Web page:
Let me take two examples, cancer and the weather. For a long time, doctors and the lay public treated cancer as a disease, which affected each individual in the same way. As our knowledge of cancer has progressed, we’ve come to realize that while many cancers share features, many also have mutations that make them specific to the individual stricken. That would mean that while some drugs will kill some cancers in almost all those suffering from it, some cancers require more individualized approaches.
How do these mutations occur? Science’s answer is that they are random, but that’s really a way of saying they don’t know, and cannot see any pattern in those occurrences. It seems to me to open room to realize that the advent of cancer might sometimes be more individual than usually realized, which raises the possibility that its causes aren’t always or only random, nor only physical. (Meaning: it might be random, or it might be how the physical body works, but it might sometimes be Providence as well).
So, too, with the weather. Improvements in scientists’ understanding of weather systems have helped them increase the accuracy of their forecasts. One of the reasons is that they have started speaking probabilistically, meaning that, at least until very close to the event, they don’t say what will happen, they say what experience indicates is the most likely sequence of events.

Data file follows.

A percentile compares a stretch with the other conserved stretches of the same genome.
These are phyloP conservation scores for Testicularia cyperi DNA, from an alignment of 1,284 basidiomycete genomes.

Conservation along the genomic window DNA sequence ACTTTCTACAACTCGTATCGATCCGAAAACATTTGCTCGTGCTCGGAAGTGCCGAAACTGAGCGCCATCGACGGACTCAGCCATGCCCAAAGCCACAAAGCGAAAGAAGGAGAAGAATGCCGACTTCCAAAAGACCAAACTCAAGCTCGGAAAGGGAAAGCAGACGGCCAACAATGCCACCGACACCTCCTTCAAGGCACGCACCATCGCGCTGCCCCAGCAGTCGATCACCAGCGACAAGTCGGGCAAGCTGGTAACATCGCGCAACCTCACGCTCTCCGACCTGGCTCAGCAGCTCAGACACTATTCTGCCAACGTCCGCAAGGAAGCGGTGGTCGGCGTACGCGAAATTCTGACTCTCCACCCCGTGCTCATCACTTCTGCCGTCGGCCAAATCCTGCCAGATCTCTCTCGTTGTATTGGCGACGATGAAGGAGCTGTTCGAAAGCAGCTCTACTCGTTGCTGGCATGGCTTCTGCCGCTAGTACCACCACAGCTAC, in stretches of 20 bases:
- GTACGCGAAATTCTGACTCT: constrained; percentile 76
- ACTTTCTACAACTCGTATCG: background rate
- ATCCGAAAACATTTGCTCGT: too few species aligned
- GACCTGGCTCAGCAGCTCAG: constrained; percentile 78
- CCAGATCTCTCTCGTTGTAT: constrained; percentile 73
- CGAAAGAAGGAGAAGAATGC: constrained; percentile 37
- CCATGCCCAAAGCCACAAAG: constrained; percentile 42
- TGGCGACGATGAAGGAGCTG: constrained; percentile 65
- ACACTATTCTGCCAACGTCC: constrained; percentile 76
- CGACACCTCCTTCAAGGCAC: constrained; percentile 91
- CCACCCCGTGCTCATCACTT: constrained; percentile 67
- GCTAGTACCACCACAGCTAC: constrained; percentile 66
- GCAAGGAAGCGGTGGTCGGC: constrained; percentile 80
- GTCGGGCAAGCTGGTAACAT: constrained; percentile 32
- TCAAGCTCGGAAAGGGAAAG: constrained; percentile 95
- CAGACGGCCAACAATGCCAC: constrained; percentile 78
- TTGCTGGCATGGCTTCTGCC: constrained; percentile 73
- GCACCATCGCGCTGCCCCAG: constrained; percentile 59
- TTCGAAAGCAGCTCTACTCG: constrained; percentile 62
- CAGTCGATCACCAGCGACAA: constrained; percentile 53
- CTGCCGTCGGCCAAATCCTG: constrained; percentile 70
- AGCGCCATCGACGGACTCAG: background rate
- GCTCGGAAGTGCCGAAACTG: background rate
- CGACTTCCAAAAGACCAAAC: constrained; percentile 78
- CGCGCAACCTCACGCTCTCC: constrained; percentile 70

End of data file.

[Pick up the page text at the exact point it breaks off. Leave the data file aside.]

Alongside this switch, others have shown that weather is a good example of a chaotic system, a system where a small change in initial inputs can, down the road, produce a very large change in the system (by now, it’s proverbial: a butterfly flaps its wings in China, producing a hurricane halfway across the world). Our awareness of that sensitivity to inputs opens the possibility that the spiritual state of the recipients of certain weather might be one of those inputs—how would the same atmospheric conditions produce weather for people who were either really good or really bad? The same or different?
Tish’a B’Av and Insensitivity
As I said at the outset, some of what motivates this piece is my discomfort with Jews who take an approach to Nature that the science itself doesn’t warrant, especially not when Jewish tradition so clearly adds an element that science does not yet recognize.
Second, and more directly, these ideas seem particularly relevant to this time of year, when we again remember that our actions brought about the destruction of our Temple—with all that came with that, including the tradition’s claim that even today, Nature does not offer the bounty it could[6. See Mishnah Sotah 9:12.]– and that the redemption lies in our hands, not only by the physical, political, and military means that have produced such remarkable effects in Israel, but also by more directly spiritual means, if we can only summon the will and drive to do so. I hope we can; I hope we will.
 Hilchot Shechitah 10:12-13.
 Avodah Zarah 24b s.v. Parah
 Lee Smolin, Time Reborn: From the Crisis in Physics to the Future of the Universe, (Houghton-Mifflin: Boston, 2013), p. xxvi.
 Ibid., xxv.
 Laws of Fasts 1:1-3.
 See Mishnah Sotah 9:12.